abstract-arabatzis-ioannidou – Niels Bohr Archive

Theodore Arabatzis and Despina Ioannidou, University of Athens, Greece
The role of analogies in the development of the Bohr atom

Analogies are widely used in the development of scientific models and theories. Modern scholarship on analogy takes as its point of departure the work of Mary Hesse. Hesse pointed out the existence of negative analogies between two different physical systems, that is, those respects in which the two systems clearly differ. However, she underappreciated the role of negative analogies in model-building.
In our presentation we will stress the significance of negative analogy in the development of Bohr’s atom. We will argue that i t was the negative, rather than the positive, analogy between intra-atomic electrons and the constituents of a planetary system that motivated Bohr to adopt and develop Rutherford’s atomic model. The development of the negative analogy led to the conclusion that the electron could move only in certain discrete orbits and its energy and angular momentum were accordingly restricted.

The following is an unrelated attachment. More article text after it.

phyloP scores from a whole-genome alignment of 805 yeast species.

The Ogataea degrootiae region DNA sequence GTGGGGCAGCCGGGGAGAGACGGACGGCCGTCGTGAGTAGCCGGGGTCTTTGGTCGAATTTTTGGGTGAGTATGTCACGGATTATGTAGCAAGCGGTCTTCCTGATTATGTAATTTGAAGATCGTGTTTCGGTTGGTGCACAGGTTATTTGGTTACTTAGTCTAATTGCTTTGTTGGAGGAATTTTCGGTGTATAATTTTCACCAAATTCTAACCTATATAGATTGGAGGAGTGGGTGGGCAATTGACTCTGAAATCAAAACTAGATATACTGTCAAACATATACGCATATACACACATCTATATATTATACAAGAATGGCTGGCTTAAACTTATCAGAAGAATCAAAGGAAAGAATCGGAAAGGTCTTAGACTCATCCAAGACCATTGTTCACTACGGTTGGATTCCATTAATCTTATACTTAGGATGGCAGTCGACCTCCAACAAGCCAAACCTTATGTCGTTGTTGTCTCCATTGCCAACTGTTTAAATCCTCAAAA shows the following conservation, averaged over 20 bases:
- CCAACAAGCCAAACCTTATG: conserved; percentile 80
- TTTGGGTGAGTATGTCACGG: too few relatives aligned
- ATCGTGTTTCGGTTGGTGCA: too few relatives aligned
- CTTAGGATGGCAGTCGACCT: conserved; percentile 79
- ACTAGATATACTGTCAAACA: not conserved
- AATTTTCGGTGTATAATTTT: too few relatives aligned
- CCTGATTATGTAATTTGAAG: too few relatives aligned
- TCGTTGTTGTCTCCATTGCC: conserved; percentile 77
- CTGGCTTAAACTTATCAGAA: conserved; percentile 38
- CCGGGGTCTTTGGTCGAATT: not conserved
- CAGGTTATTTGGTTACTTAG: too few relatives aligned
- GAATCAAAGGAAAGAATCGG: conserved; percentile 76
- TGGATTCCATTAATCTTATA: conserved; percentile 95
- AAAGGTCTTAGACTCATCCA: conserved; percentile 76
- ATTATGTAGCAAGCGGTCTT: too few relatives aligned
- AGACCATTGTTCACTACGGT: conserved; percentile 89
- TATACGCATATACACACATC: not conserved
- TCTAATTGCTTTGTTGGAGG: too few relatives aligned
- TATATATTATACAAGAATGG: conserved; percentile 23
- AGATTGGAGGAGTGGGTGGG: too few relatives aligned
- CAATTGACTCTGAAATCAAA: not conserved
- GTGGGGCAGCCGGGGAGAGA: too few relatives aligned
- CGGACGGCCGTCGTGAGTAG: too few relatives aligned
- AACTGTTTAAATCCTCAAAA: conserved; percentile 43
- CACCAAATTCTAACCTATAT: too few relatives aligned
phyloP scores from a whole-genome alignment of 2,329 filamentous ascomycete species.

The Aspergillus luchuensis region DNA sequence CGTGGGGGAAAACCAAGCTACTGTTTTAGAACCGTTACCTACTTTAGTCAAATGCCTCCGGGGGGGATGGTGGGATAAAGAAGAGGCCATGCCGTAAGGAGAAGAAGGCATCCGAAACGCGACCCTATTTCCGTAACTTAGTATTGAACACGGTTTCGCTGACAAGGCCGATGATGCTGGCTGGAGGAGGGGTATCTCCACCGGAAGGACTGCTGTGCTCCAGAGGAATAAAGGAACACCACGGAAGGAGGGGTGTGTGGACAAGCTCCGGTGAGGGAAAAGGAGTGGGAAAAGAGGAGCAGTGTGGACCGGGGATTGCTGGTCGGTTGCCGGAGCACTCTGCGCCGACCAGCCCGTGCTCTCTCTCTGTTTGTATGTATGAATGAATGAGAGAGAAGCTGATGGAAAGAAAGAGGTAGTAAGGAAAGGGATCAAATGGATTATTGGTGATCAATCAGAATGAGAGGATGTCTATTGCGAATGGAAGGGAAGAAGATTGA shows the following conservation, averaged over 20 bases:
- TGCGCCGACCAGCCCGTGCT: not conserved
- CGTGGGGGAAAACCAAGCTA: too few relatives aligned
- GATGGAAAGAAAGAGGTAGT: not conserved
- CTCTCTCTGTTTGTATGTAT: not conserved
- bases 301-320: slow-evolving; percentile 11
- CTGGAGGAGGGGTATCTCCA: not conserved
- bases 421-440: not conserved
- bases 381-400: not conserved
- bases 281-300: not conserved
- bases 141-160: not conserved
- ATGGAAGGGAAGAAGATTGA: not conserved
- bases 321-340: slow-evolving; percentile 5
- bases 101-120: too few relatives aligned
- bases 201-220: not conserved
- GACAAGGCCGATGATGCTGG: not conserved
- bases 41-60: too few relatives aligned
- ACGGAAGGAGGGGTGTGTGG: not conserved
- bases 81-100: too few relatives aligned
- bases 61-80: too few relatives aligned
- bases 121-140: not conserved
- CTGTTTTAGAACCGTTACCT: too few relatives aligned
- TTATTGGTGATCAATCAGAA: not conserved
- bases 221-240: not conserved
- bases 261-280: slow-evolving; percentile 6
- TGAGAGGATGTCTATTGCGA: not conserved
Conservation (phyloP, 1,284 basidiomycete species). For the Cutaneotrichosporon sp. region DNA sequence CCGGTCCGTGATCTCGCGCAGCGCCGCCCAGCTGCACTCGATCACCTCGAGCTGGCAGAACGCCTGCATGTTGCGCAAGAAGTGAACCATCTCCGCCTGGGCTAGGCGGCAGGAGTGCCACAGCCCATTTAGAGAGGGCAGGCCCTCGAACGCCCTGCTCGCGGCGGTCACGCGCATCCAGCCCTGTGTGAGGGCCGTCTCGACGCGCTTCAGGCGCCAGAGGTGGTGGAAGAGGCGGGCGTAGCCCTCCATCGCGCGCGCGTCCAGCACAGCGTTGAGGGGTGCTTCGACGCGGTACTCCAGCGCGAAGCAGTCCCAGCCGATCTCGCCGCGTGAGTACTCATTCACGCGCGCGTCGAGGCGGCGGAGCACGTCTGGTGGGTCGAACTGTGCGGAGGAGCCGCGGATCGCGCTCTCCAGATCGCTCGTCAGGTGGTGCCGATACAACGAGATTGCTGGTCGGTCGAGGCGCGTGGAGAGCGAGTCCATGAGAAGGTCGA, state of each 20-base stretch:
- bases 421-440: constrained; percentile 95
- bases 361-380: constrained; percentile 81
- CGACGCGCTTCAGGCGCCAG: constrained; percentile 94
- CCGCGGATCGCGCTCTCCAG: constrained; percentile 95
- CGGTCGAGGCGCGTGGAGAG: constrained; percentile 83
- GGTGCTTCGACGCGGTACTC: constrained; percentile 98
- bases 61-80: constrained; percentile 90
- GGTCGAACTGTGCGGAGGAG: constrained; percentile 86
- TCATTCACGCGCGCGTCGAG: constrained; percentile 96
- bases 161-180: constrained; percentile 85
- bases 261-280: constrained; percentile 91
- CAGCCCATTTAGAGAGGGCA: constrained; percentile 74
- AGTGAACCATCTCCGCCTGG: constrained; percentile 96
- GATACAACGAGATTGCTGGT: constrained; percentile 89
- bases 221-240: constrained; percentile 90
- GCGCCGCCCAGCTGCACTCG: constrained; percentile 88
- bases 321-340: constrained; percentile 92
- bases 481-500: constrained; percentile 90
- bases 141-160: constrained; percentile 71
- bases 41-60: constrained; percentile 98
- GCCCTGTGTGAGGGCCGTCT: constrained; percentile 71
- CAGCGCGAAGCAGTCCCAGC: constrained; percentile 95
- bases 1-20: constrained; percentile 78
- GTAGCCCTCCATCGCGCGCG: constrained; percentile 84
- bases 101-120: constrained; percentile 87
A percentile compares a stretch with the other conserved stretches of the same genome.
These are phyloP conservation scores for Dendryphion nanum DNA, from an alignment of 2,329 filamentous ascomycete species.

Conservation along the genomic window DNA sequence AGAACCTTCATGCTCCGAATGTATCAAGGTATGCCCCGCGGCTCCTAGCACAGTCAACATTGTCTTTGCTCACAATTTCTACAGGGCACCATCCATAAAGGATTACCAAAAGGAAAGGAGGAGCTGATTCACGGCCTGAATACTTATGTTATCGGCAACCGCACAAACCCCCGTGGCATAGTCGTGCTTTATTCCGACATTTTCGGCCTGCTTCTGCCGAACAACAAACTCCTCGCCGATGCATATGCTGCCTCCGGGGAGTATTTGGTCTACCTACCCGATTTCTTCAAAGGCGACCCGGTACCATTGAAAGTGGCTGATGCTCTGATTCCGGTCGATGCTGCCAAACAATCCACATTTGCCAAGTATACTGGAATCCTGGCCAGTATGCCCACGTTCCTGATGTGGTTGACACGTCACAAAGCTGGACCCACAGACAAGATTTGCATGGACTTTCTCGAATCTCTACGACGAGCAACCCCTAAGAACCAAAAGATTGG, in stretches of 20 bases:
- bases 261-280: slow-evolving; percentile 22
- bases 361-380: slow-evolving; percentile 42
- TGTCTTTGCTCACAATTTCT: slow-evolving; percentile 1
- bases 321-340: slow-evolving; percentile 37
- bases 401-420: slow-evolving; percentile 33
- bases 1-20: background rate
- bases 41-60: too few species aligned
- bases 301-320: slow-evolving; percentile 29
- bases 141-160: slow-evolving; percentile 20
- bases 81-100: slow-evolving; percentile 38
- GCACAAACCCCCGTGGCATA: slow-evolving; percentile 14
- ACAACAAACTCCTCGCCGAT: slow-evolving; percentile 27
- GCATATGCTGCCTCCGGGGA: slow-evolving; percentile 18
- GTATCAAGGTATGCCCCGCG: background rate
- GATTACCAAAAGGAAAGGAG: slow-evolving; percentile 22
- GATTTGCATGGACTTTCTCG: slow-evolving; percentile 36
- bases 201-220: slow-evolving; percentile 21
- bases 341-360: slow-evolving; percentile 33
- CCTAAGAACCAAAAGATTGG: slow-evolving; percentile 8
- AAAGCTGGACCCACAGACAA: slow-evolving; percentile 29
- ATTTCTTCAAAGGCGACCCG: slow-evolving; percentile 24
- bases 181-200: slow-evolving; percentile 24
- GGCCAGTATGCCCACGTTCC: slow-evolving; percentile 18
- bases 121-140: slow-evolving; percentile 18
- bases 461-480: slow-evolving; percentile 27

Furthermore, the analogy between planets and revolving electrons played a significant role in Bohr’s subsequent articulation of the model. On the one hand, the positive analogy suggested that electrons (like planets) revolved around the center of mass of the atom (solar system). On the other hand, the extremely high speed of electrons (unlike that of planets) suggested that relativity be brought into the picture.